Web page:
Giving Flamel a Generic Bum's Rush

Are Flamel Technologies (Nasdaq: FLML  ) investors finally seeing the long-awaited other shoe drop? Or is this news just part of a barrage of falling footwear? Three generic drug companies have announced they have received approvals for their versions of the beta-blocker Coreg, made by Flamel's partner GlaxoSmithKline (NYSE: GSK  ) , which brought in $1.65 billion in sales for the pharmaceutical company over the past year.

Caraco Pharmaceutical Laboratories (AMEX: CPD  ) , Mylan Laboratories (NYSE: MYL  ) , and Teva Pharmaceutical (Nasdaq: TEVA  ) all announced in succession that they had received FDA approval for carevdilol, the generic version of Coreg. The drug treats left ventricular dysfunction after heart attacks and hypertension.

It's not like the news was unexpected, though; in fact, this prospect has been part of the weakness Flamel's stock has experienced since it reached the mid-$30s at the beginning of the year (when Glaxo launched its once-a-day version of the drug). Those were heady times for the tiny Motley Fool Hidden Gems recommendation, which makes the technology that makes once-a-day dosing feasible. Coreg CR is the only drug in production utilizing Flamel's micropump technology. A successful showing might encourage other drug companies to apply the technology to their formulations.

Yet unfortunately for Flamel, Glaxo came under fire for its Avandia medication, leading it to divert salespeople who should have been out promoting Coreg CR to quell unrest with the other medication. When those fires were doused, Glaxo said it was redirecting its focus back to Coreg, but the window of opportunity to make a splash was quickly closing -- the patent on Coreg expires this month.

Some investors believe that window slammed shut a few weeks ago, when a study was published in the Journal of Cardiac Failure showing that once-a-day dosing had little impact on patients' compliance when taking their medications. The point is that patients took their meds when they were supposed to, regardless of how often they had to. Coupled with the impending generics release, Flamel's stock plummeted 25% on the news and is down nearly 75% from its highs.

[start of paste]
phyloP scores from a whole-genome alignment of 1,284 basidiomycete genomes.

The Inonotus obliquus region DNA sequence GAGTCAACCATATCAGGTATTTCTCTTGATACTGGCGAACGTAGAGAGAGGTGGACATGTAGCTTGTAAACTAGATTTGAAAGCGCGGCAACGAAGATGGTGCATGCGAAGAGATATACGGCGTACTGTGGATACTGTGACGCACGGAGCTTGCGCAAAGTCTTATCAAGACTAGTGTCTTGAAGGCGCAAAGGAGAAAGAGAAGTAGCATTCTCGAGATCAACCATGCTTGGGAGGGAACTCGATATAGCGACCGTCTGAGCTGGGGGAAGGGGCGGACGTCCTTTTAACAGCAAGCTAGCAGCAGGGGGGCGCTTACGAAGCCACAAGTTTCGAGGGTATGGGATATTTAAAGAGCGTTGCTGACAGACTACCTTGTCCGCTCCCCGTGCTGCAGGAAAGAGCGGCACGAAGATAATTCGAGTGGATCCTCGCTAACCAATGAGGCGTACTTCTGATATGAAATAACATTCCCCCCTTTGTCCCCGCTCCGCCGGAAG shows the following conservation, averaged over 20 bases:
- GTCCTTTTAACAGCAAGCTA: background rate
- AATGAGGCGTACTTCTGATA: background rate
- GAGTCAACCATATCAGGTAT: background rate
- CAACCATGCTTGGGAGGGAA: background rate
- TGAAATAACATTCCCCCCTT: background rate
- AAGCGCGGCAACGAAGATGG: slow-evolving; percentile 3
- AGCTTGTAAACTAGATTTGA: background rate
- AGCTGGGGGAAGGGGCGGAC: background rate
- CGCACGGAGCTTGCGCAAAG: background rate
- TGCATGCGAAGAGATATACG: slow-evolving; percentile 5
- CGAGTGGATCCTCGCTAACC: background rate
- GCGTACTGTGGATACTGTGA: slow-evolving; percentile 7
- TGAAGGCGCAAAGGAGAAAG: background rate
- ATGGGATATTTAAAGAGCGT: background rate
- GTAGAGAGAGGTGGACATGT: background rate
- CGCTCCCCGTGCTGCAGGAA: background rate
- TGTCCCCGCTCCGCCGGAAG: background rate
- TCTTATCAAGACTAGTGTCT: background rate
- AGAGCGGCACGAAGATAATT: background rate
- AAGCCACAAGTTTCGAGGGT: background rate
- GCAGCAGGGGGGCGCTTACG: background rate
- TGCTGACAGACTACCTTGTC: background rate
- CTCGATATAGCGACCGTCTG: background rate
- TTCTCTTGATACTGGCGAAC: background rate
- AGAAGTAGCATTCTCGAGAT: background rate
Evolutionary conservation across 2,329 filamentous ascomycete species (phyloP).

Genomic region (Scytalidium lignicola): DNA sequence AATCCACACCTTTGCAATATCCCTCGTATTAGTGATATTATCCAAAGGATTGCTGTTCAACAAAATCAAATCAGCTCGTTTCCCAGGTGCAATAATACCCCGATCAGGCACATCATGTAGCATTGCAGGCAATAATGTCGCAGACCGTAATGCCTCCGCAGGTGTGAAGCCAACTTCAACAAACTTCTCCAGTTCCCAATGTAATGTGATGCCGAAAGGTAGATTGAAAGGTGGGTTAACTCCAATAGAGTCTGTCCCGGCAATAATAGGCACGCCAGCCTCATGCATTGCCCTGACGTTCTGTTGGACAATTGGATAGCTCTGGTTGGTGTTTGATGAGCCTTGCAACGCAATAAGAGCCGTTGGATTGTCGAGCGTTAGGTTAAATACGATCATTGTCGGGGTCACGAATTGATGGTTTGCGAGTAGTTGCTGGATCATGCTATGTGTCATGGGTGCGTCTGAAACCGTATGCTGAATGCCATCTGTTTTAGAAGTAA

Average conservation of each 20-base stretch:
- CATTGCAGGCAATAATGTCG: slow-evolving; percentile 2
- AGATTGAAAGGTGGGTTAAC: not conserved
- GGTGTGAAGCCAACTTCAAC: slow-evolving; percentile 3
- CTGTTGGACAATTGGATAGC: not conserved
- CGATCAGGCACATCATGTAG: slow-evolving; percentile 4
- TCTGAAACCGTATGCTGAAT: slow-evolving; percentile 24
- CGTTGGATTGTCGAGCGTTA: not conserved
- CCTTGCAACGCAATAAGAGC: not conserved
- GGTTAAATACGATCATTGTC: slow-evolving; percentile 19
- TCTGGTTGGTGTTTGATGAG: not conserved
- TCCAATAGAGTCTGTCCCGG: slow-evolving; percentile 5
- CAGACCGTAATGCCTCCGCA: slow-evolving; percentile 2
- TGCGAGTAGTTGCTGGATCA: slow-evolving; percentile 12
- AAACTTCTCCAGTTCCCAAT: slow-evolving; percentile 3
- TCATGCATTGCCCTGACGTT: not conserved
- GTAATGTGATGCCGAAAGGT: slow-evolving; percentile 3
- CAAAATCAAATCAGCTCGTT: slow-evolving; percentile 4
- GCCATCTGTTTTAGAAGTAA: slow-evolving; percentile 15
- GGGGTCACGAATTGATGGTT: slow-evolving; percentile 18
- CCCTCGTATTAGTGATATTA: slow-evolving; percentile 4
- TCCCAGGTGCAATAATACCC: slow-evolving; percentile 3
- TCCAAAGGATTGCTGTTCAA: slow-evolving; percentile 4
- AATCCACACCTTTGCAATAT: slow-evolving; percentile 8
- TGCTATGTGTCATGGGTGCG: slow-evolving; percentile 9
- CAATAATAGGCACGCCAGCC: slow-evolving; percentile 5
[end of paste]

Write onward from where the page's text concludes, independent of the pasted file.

There are still a few opportunities here for Coreg CR -- and Flamel investors. For one, it's still unknown how much of an impact the generics will have on CR's sales. The generics are still in the twice-a-day version (Coreg CR remains patent-protected), but how doctors prescribe the medication and how insurance companies pay for it will play a large role in whether Coreg CR is successful.

The second hope, as Foolish biotech commentator Brian Lawler has noted, is the COSMOS hypertension study, which seeks to prove Coreg CR is more effective than AstraZeneca's (NYSE: AZN  ) Zestril. That would be an important finding, since industry research analysts at Datamonitor expect the antihypertensives market to reach $40 billion by 2016. The COSMOS study is still ongoing, and results from it may not be published for some time.

To remain a viable investment, though, Flamel will need to ink the handful of deals it has hinted at having in the works. Yet that's part of the attraction of its technology and its stock. Its micropump and complementary Medusa technology can assist pharmaceutical companies in extending patent protection on expiring blockbuster drugs, prolonging their shelf life from attack by generics -- assuming they don't get the boot from other issues and crises along the way.

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